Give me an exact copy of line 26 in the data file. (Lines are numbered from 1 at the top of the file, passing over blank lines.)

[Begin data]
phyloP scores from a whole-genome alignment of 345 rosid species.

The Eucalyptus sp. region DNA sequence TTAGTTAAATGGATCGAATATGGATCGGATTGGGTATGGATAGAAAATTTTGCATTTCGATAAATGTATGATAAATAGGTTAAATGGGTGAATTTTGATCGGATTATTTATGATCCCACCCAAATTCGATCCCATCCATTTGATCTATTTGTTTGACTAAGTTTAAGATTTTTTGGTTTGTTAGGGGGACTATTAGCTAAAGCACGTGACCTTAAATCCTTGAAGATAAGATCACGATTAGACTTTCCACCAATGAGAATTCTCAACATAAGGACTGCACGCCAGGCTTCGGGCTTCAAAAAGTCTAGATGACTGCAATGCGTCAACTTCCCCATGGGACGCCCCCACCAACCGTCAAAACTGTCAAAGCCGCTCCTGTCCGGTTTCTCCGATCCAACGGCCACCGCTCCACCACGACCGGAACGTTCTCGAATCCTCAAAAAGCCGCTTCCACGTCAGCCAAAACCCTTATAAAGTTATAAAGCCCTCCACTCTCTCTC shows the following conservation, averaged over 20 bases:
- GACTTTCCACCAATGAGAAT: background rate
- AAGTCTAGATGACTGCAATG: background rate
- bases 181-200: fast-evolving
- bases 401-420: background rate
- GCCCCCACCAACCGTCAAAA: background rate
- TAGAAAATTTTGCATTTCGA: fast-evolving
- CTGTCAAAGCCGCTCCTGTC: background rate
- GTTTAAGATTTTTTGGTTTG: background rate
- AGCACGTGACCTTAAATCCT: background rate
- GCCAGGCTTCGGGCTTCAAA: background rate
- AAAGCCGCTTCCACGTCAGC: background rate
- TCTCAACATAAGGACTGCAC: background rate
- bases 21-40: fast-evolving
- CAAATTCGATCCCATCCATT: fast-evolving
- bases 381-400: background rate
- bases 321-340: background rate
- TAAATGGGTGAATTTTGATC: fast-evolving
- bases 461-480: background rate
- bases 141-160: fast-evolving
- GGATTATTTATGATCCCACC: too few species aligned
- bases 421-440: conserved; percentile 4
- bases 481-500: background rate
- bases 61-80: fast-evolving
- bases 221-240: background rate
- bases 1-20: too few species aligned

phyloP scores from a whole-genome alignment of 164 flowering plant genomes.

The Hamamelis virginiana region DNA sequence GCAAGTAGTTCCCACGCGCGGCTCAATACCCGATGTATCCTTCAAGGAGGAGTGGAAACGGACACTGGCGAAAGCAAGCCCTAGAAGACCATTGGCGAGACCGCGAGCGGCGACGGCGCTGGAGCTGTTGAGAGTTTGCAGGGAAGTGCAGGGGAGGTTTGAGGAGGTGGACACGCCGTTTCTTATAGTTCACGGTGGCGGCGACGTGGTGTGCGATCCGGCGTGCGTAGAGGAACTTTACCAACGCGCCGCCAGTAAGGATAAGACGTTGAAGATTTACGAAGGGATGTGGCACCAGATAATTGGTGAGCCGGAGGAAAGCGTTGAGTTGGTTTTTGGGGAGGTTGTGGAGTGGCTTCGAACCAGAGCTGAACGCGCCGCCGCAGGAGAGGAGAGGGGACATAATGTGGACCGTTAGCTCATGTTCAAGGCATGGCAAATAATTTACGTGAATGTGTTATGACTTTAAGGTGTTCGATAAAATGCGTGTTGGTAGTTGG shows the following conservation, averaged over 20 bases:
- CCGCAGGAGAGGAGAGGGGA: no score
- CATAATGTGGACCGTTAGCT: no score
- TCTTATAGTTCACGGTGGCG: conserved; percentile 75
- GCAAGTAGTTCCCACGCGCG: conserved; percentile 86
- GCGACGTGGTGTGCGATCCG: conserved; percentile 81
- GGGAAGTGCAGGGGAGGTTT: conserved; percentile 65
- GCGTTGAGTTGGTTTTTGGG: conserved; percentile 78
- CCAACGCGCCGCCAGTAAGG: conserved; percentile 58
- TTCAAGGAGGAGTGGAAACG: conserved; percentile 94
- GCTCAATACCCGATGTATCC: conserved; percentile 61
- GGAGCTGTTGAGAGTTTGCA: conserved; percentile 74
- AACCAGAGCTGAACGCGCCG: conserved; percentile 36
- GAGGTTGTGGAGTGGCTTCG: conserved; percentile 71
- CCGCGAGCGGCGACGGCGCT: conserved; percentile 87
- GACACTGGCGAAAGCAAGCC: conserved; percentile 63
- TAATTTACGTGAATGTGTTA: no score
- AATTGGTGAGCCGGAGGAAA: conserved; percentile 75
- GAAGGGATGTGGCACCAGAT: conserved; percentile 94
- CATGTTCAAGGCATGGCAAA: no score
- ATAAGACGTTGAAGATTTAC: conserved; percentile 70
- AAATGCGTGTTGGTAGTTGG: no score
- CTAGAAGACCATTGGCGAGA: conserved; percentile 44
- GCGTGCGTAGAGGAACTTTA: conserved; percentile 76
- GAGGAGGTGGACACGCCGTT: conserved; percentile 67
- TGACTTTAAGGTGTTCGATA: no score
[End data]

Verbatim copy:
- bases 221-240: background rate